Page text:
The holy Mt. Helgafell and the three wishes
The historical Mt. Helgafell - the Sacred Hill - on the Snæfellsnes peninsula is in the eyes of us Icelanders a sacred place. It is believed that if you hike to the top of the mountain without looking back or uttering a word you will get 3 wishes fulfilled.
This only works the first time you hike the mountain though, so most Icelanders have already done this hike and got their wishes. Mt. Helgafell is ca 73 metre's tall and it takes about 10-15 minutes to hike to the top. From there you will be rewarded with a great view of the Breiðafjörður bay and the surrounding areas.
I found it so lovely to read one comment to my blog, when we posted it on the Facebook page of Guide to Iceland. There Sarah Braun told us what happened when she made a wish on top of Mt. Helgafell: "We were there on the 4th of October 2016. My wish was a marriage proposal. On the same night, my boyfriend proposed to me under the northern lights". :)
Mt. Helgafell is mentioned in Landnáma - the Book of Settlement, which is the oldest written source on the settlement of Iceland. Mt. Helgafell was considered highly sacred even in early heathen times. Here was an Augustinian monastery, which was a well known seat of learning, from 1184 until the Reformation in 1550 when it was burnt down. This monastery was moved from Flatey island to Helgafell.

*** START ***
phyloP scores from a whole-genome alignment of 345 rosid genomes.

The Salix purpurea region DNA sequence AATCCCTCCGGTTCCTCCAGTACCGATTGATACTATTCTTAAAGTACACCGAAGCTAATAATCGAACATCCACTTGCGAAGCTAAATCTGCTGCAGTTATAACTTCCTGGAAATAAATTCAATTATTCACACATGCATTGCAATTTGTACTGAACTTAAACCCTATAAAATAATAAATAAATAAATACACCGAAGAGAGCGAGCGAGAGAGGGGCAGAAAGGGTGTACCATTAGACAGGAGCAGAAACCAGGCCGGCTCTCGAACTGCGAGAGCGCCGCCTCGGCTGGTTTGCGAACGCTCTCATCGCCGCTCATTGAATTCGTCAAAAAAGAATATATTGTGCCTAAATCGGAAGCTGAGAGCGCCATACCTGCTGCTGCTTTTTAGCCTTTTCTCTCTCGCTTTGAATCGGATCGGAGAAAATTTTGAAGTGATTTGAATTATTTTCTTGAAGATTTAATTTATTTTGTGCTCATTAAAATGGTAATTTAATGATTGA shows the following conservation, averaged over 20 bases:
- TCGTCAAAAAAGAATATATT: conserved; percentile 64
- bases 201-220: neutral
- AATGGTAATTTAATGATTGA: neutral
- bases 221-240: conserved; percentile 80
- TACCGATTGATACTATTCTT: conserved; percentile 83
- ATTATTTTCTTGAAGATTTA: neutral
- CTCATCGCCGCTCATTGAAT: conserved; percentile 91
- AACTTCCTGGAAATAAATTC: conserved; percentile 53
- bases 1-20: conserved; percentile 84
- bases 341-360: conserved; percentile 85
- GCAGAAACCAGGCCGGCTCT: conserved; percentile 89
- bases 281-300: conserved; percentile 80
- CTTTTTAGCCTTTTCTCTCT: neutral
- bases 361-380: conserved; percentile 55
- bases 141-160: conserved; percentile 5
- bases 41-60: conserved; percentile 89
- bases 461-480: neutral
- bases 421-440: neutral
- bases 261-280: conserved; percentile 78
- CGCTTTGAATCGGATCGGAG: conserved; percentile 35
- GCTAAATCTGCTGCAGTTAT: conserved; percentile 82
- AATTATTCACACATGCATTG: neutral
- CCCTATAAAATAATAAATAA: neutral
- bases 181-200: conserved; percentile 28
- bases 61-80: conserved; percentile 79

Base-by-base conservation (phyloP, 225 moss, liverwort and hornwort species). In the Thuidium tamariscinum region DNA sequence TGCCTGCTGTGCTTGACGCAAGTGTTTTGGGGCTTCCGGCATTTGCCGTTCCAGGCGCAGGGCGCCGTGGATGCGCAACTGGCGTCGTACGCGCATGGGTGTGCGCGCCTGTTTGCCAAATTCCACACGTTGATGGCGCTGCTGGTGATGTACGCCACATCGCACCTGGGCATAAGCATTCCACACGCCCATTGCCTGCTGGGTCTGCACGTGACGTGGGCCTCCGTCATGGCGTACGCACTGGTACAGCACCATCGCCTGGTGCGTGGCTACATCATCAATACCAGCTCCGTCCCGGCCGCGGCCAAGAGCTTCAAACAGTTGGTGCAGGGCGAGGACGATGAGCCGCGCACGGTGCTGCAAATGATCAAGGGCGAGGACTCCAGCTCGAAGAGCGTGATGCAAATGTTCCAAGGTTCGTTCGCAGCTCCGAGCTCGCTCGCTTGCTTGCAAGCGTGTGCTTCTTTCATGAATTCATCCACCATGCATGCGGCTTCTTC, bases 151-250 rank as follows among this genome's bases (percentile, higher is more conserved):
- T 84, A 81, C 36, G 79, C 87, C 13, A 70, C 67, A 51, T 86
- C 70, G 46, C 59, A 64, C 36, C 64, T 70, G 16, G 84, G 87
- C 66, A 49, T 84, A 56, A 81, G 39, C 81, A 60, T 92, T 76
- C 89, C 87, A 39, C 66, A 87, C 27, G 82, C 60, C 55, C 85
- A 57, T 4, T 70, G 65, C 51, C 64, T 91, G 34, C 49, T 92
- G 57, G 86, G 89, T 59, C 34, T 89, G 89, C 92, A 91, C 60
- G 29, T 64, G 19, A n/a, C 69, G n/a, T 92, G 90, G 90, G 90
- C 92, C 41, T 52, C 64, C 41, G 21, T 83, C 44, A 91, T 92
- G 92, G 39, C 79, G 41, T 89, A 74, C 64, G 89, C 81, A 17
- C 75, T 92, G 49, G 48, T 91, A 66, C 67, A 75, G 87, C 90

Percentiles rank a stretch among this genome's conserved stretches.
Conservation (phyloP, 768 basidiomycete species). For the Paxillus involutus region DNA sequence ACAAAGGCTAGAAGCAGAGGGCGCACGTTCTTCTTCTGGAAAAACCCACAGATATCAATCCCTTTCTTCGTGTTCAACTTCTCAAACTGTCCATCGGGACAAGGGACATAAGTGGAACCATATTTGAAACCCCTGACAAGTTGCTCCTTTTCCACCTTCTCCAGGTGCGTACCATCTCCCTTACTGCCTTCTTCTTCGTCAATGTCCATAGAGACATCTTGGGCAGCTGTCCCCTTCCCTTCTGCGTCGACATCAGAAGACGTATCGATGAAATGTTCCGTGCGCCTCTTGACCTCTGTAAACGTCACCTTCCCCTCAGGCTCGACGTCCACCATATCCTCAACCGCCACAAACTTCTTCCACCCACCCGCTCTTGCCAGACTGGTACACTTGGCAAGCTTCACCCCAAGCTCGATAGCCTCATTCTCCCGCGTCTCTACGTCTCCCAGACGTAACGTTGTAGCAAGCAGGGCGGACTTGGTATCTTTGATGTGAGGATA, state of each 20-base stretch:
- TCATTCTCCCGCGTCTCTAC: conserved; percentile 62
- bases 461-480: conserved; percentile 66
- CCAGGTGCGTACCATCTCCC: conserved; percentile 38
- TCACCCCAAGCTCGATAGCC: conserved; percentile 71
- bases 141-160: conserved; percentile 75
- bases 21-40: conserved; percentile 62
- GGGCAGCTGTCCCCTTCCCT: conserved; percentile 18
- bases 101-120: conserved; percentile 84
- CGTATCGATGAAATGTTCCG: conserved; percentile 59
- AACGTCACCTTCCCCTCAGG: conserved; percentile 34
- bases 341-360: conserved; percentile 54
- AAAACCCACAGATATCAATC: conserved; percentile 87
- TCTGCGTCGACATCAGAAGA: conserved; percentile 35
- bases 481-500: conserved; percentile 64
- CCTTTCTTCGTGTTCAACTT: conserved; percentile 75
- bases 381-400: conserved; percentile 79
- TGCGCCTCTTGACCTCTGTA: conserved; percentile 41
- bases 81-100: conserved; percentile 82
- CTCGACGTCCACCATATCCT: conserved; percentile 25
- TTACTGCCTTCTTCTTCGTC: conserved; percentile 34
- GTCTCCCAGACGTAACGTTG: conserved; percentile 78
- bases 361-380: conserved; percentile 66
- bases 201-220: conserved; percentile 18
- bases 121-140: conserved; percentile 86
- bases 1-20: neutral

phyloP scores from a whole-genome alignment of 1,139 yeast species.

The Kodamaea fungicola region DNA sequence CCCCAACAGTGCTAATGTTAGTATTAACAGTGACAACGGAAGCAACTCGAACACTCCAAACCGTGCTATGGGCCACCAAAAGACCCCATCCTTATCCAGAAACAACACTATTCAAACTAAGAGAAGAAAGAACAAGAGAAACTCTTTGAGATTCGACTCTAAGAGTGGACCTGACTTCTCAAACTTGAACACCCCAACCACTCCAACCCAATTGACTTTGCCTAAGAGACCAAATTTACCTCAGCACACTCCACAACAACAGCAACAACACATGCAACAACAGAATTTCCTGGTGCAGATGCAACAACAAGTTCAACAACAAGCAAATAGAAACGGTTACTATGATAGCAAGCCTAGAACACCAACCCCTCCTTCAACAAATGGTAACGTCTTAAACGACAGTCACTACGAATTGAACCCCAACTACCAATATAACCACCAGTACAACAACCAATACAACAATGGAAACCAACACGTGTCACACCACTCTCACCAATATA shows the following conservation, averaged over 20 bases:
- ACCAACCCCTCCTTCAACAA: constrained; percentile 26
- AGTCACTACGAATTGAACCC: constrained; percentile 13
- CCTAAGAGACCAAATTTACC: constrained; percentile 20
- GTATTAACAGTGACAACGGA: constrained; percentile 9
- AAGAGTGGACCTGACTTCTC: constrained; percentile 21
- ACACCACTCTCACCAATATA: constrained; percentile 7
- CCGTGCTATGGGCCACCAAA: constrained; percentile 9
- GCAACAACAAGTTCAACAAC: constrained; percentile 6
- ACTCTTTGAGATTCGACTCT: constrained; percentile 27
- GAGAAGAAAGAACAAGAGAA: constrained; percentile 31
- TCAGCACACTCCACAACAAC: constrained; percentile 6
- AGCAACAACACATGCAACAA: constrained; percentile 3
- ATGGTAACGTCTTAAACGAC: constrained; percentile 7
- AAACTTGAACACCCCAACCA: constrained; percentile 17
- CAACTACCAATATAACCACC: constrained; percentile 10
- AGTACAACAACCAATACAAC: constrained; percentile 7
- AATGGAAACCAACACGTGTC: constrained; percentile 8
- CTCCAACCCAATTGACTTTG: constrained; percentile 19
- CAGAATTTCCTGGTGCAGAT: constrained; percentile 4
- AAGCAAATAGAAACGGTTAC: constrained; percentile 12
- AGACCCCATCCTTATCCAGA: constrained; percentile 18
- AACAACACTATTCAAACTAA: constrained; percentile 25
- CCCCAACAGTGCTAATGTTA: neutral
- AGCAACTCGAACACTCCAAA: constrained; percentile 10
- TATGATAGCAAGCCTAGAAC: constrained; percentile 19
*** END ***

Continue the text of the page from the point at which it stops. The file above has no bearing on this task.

There has been a church here since the adoption of Christianity in Iceland in year 1000. The current church beneath Mt. Helgafell was built in 1903.
Eyrbyggja Saga, which is one of the Icelandic Sagas, takes places in West-Iceland and tells us that Þorsteinn þorskabítur, the son of the settler Þórólfur mostraskegg, lived at Helgafell. Þorsteinn divorced his wife and moved away and the noted Snorri goði Þorgrímsson moved to Helgafell and erected a church there.
When Snorri goði grew old he switched properties with Guðrún Ósvífursdóttir (973 AD) from Sælingsdalur, which is relatively close by.
Guðrún was one of the best known characters in the Icelandic Sagas, but Guðrún's story is told in the Laxdæla Saga.
I have written a blog on Guðrún in Guðrúnarlaug hot tub. Guðrún moved to Helgafell in 1008 and lived here for the rest of her life. You can see what we Icelanders like to consider her grave north of the church. The grave turns towards the church according to Irish tradition.
It is almost startling seeing 1008 written on the gravestone and sitting by the grave makes me feel closely connected to my heritage. The gravestone is made out of rock from the sacred Mt. Helgafell and was put up in 1979. I read Laxdæla Saga when I was in college and recommend it if you want to read an Icelandic Saga.